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Legalizing Prostitution in India

Legalizing Prostitution in India

By – Vaishali Singh*

There have been voices raised by woman right activist to distinguish between the prostitution as without having consent (forced) and prostitution with consent. Thus, this debate revolves around two things firstly regulations for governing the prostitution by legalizing it, secondly by abolishment, but it should not be illegalized. Then the question arise what could be the best way that leads us to accept this change in thoughts so that we can make a distinction between the sale of sex and exploitation of women. 

On the issue of whether to legalize prostitution or not two approaches come into the picture. Firstly, “regulation approach”, which desires to perceive sale of sex as a monetary action with offer and request controlled through the cost on the prostitution advertise which is managed by law. This approach is otherwise called validating and prostitution liberalization. Kate Butcher mentioned in The Lancet, “a large number of ladies have settled on the choice to involve in sale of sex, more often than not, however not generally, on monetary grounds. Sale of sex is practical reaction against constrained scope of alternatives. For instance, if you can easily gain money or better salary than working as labor or sweeping floor. This thought involved in same way the difference amongst deliberate and involuntary or compelled prostitution which is the principle subject of the verbal confrontation today. Legalization of prostitution can along these lines be viewed as an endeavor to distinguish sale of sex from sexual abuse. 

Secondly, the “abolition approach” which suggest that the state must take initiative to criminalize and punish the person who are involved in such demand of sex. The logic of abolition approach alludes to broad survey conveyed out in various nations everywhere throughout the world confirming that people in prostitution are presented to high dangers of anguish serious physical and mental viciousness and even greater dangers of death. 

For a superior comprehending of the abolition approach, it must be looked in connection to the large amounts sexual exploitation faced during sale of  sex which demonstrate that there is very thin line between prostitution and sexual exploitation. Considering this thin line of distinction appraises about the degree of human trafficking for sexual abuse increase extraordinarily. As in most of the parts where prostitution as actually practiced in the world usually, does satisfy the elements of trafficking. Thus, States Parties with legalized prostitution industries have a heavy responsibility to ensure that their legalized prostitution regimes are not simply perpetuating widespread and systematic trafficking. As current conditions throughout the world attest, States Parties that maintain legalized prostitution are far from satisfying this obligation.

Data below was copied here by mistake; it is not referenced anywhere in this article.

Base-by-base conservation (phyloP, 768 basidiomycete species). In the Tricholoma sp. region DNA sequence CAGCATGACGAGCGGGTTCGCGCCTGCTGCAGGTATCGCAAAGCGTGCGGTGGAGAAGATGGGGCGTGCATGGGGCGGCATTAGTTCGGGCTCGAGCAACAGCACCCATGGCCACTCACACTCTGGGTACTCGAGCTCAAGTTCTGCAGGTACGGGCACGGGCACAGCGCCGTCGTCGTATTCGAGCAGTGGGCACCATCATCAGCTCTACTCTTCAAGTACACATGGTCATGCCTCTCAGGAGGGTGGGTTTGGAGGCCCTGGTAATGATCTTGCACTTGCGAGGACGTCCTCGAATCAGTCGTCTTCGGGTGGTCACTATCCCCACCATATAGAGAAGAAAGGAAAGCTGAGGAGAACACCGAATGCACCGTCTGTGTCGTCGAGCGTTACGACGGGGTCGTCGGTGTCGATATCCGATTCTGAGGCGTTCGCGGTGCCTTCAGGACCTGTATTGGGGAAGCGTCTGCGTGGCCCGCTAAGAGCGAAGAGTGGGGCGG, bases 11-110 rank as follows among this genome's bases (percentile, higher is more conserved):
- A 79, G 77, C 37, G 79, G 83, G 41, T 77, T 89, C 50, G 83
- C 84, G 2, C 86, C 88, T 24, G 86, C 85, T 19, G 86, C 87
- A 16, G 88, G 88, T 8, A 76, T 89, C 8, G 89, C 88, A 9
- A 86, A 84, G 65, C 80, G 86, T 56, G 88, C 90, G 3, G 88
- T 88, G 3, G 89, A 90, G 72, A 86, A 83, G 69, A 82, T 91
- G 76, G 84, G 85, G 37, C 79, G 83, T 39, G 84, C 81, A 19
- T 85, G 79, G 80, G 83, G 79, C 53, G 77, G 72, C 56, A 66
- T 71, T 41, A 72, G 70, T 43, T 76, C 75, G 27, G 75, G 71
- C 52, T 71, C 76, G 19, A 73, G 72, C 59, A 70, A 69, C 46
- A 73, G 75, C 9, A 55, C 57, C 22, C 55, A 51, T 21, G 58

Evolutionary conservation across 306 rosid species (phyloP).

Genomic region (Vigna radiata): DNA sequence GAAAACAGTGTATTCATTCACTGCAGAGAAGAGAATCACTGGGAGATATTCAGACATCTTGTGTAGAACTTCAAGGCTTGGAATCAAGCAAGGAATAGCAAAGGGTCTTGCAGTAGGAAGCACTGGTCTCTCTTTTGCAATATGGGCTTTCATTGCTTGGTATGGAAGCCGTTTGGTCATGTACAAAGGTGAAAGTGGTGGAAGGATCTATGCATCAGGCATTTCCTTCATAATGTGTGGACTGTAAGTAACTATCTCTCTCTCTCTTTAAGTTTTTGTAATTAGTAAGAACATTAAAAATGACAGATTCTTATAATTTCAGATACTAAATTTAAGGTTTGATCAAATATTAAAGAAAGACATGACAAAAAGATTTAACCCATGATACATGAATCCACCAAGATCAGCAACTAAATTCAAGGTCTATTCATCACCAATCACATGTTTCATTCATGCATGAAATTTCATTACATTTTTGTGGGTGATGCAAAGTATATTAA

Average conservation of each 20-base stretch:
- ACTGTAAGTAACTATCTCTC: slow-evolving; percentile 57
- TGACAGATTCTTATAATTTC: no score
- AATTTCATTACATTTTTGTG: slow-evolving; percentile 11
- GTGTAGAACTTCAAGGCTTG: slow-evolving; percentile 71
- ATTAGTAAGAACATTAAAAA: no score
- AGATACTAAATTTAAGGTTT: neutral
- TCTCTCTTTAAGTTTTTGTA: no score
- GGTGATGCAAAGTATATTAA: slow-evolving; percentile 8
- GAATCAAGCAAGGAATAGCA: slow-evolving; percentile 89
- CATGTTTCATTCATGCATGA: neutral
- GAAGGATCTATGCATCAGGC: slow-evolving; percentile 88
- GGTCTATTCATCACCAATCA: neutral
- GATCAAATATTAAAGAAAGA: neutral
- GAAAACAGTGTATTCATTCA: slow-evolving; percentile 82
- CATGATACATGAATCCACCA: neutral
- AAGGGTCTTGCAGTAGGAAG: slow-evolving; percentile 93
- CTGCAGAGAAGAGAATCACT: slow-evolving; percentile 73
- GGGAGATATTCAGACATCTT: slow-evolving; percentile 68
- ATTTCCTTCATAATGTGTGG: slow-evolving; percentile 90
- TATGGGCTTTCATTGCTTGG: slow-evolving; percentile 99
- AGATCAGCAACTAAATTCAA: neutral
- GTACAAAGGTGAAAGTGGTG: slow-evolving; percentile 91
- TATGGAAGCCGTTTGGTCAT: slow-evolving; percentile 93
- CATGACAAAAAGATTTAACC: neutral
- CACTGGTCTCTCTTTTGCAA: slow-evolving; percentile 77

In a country like India there are both pros and corns of legalizing prostitution. As there are seemingly many anti-legalization arguments for prostitution, there are also pro-legalization advocates whose argument is that the \'pros\' of legalization outweigh the cons. For example, those who fight for prostitution being legalized will argue that it will reduce trafficking, bring the sex industry under control, regulate prostitution activities, remove prostitution from the street, end the prostitution of children because child prostitution becomes unnecessary if adults can prostitute legally, protect women in the industry from abuse and violence because now it is no longer against their will and they will voluntarily engage in sexual acts. They argue that it would promote women\'s health because men \'must\' wear condoms and women must get health checks.  They argue that it would enhance women\'s choices because now women would be free to choose whether they want to be a part of the sex industry and offer them the opportunity to be self-employed. Another argument is that \'it is estimated that if prostitution were legalized in the rape rate would decrease by roughly 25% for a decrease of approximately 25,000 rapes per year. Also, that \'sex work is legitimate work and problems within the industry are not inherent in the work itself. It is the vulnerability, not sex work, which creates victims. Sex workers should enjoy the same labour rights as other workers and the same human rights as other people.